Otherwise if writing and storytelling doesn't thrill and inspire you, perhaps you just need some more time to search for what you want to do. Whatever you do though, make sure you follow your heart. Too many people get into industries or jobs because they think they'll do well enough at them, or make tons of money. It should always be about what makes your heart truly happy.

Christine Capone

I totally agree with showing it to people who aren't in the industry because they are our audience and we have to see if they actually understand it. It has helped me tremendously. I have also shown my script to producers and their feedback has helped me as well. The producers I've sent it to have provided me with constructive criticism and worked with me on my script without having to be mean. I found a great mentor on this site!

Sam Borowski

You can certainly show it to people who are not in the industry - to see if, as audience members they get it. HOWEVER< friends and family are NOT the best judges. Also, for instance, if you have an exploitation movie that is in the vein of Quentin Tarantino, does that potential audience member like Tarantino's talky and violent films? If you have a horror script, are they fans of horror? Or classic horror, such as the Universal Monsters? Or 1980s slasher films? Also, do they know how to read a script? Or will the slug lines and other terms bother them? These are questions that have to be asked before just handing your script over to the lady next door. Also, by showing it to real producers, they can give you constructive criticism on everything from story, to what this film might be rated, to what actors are right, to how expensive would it cost to make. They can help give you a blueprint for success, if you will. Check out the producer on IMDb and see what he or her has made? What actors they've worked with? What budgets they've worked in? And, determine how helpful their advice can be. You should want filmmakers - ie producers, directors, even other writers - with a lot more experience than you to read it. Their suggestions can be priceless. ;) Also, have the script copyright in tact and register with the WGA East or West before you do those things. Break Legs! GOD BLESS and STAY FRESH! <3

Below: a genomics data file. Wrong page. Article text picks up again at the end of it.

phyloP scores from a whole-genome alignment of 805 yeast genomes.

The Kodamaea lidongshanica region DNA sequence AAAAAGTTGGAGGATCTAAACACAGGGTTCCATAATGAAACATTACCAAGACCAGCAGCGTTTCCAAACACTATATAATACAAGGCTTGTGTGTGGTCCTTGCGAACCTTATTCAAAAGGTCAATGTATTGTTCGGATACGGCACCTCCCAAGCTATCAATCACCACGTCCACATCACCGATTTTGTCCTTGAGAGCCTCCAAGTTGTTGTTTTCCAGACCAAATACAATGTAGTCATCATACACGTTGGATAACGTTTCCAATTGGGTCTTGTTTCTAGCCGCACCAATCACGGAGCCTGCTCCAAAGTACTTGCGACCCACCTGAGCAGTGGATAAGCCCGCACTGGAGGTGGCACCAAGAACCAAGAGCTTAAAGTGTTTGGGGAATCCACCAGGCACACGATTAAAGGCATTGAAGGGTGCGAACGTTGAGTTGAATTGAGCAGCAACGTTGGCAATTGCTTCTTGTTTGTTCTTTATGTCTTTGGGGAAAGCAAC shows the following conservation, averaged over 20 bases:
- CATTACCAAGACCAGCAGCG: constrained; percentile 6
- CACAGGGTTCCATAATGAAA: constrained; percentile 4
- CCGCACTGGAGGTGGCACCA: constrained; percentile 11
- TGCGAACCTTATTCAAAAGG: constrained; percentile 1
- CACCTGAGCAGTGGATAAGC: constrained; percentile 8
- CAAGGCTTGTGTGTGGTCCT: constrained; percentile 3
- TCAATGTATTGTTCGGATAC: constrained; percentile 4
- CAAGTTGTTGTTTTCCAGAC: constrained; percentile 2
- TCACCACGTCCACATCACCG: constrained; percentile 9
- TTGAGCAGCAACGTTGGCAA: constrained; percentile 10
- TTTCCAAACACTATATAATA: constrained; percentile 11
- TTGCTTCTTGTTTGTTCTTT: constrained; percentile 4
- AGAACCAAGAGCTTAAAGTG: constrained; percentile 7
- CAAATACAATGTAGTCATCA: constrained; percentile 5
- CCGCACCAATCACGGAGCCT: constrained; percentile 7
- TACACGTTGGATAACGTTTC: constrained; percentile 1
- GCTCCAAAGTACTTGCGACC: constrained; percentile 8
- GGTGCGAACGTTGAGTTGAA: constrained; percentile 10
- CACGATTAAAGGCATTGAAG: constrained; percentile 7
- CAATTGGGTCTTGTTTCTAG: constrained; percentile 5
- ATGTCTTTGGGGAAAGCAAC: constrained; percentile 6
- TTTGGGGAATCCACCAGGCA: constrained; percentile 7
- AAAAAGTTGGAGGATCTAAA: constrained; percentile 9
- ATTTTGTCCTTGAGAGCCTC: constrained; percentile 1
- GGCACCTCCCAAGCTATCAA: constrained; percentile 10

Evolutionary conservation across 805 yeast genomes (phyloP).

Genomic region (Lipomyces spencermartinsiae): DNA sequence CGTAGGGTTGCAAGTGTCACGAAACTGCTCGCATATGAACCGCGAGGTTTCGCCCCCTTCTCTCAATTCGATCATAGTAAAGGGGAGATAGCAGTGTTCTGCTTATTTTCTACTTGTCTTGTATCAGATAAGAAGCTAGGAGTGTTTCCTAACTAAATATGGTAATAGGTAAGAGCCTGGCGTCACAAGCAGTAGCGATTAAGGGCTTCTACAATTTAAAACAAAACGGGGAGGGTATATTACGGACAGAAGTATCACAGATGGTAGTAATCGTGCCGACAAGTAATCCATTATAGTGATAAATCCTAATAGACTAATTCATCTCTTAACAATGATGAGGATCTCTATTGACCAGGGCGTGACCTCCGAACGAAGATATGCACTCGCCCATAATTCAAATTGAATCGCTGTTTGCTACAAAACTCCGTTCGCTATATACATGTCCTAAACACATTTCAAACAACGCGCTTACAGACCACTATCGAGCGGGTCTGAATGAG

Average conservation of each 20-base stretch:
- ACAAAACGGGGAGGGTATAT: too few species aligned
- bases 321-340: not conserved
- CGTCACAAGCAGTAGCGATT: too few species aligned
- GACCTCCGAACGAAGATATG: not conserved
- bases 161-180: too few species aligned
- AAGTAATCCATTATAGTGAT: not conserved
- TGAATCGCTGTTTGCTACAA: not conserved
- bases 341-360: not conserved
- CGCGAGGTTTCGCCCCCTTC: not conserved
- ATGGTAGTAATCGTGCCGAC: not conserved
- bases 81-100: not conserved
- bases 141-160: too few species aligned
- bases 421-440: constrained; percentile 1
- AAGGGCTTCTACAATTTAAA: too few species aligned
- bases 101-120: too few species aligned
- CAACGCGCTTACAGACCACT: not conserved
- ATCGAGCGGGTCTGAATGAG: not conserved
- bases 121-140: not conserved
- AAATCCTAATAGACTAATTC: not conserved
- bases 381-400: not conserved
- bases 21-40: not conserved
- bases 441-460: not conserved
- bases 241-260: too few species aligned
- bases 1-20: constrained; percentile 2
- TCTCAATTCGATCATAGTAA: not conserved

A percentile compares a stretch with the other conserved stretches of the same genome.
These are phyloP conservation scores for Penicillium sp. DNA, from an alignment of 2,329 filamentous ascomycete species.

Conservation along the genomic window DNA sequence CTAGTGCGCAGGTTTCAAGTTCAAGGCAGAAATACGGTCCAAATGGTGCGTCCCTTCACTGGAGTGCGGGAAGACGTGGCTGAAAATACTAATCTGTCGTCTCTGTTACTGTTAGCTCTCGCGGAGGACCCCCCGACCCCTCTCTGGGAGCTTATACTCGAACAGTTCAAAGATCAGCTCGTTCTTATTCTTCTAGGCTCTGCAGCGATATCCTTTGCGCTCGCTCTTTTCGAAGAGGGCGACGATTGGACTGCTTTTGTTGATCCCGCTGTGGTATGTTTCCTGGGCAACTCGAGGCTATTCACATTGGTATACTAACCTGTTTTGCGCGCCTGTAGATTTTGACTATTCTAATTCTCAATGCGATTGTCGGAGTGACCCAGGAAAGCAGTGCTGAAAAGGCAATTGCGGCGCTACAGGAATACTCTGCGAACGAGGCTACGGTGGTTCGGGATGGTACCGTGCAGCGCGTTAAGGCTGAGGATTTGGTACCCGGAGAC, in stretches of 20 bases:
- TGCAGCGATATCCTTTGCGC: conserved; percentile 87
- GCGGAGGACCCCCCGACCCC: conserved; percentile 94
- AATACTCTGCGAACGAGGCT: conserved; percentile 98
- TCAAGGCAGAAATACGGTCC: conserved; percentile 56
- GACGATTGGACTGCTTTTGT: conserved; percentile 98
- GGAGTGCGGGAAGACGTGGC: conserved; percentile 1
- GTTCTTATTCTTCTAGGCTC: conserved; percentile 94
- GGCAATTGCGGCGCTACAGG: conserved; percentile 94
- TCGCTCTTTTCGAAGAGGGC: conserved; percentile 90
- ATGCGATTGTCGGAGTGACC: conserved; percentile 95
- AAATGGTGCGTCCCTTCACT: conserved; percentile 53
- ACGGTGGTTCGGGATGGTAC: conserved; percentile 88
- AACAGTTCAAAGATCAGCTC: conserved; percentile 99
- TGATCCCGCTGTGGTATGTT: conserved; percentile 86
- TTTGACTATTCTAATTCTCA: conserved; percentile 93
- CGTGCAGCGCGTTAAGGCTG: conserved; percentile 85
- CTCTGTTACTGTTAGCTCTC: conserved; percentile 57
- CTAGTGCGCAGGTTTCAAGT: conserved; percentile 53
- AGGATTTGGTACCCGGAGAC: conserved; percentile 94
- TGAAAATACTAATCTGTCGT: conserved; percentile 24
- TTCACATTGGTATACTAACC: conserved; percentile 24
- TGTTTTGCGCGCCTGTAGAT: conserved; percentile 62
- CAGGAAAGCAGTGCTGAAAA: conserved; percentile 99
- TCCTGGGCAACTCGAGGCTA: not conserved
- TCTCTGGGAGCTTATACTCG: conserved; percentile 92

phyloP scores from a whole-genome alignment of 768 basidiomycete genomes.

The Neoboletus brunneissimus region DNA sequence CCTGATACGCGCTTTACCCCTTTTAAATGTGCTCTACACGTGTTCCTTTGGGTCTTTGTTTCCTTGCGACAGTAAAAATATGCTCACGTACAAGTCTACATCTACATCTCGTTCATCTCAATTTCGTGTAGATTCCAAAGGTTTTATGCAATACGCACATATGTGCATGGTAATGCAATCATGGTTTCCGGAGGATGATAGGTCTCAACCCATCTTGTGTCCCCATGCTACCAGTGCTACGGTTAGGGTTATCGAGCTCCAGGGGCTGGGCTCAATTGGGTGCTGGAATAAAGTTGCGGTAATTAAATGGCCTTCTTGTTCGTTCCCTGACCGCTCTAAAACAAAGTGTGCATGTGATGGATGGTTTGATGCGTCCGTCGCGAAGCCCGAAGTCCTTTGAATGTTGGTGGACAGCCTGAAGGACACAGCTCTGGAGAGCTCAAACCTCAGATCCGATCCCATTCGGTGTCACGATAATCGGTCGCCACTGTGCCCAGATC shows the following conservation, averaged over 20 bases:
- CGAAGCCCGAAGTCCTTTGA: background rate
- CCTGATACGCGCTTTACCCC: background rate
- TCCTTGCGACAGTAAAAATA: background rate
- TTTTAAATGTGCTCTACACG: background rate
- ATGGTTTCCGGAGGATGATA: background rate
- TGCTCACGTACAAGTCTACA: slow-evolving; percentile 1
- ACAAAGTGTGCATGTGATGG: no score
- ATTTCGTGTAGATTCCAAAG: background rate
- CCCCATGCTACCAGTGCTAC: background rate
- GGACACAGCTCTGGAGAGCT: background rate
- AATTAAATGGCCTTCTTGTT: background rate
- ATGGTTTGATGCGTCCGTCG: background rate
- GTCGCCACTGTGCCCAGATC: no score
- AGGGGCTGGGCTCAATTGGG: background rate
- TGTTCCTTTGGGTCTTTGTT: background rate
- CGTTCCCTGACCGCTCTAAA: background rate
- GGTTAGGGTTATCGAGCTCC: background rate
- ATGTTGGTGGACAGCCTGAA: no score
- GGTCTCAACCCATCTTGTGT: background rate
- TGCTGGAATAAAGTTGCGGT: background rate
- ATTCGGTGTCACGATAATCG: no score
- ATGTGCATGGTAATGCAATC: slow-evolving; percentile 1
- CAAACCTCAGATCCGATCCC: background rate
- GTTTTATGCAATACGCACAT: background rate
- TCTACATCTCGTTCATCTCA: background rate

Christine Capone

Well Sam I wouldn't give my script to the person next door : ) I didn't have friends read it nor family members. I gave it to someone who is a movie buff and who is also someone who loves to read about a variety of different topics. His advice was valuable and really helped me see my script from a different angle. He said my screenplay read more like a tv series and that I had too many characters, some unnecessary. So I revised it. Then a producer read it and said by page 50 he got bored. So I revised it again. haha. It's ongoing as you know.

Sam Borowski

Christine, sounds like you prequalified your non-industry reader and gave to a true movie buff. I can see how that would be helpful. And, I think it's great you listened to the advice of an experienced producer and were willing to keep revising it. In the long run, I think you'll see that it will be worth it. And, as I say to everyone, depending on costly your script is, don't necessarily shun going the indie route. MANY NAME ACTORS and PRODUCERS are willing to work on Indie Films. And with all the art-house theaters, online and DVD and BLU-RAY still around, there certainly is an audience for them. You'd be surprised how far any Indie can go these days. Anyway, glad to see you are so open and working so hard! Keep On Going! GOD BLESS and STAY FRESH! <3

Dan MaxXx

Sam Borowski Sam is right. Can't do the big Hollywood stuff without doing the small stuff first - shorts, indie features, local stage plays - the small jobs that build experience. Very few folks jump immediately to the pro league and begin working with established folks in front and behind camera. It's usually your own tribe doing your own stuff and if you're a special writer, they (Reps, SAG Actors, filmmakers) will want to work with you.

Sam Borowski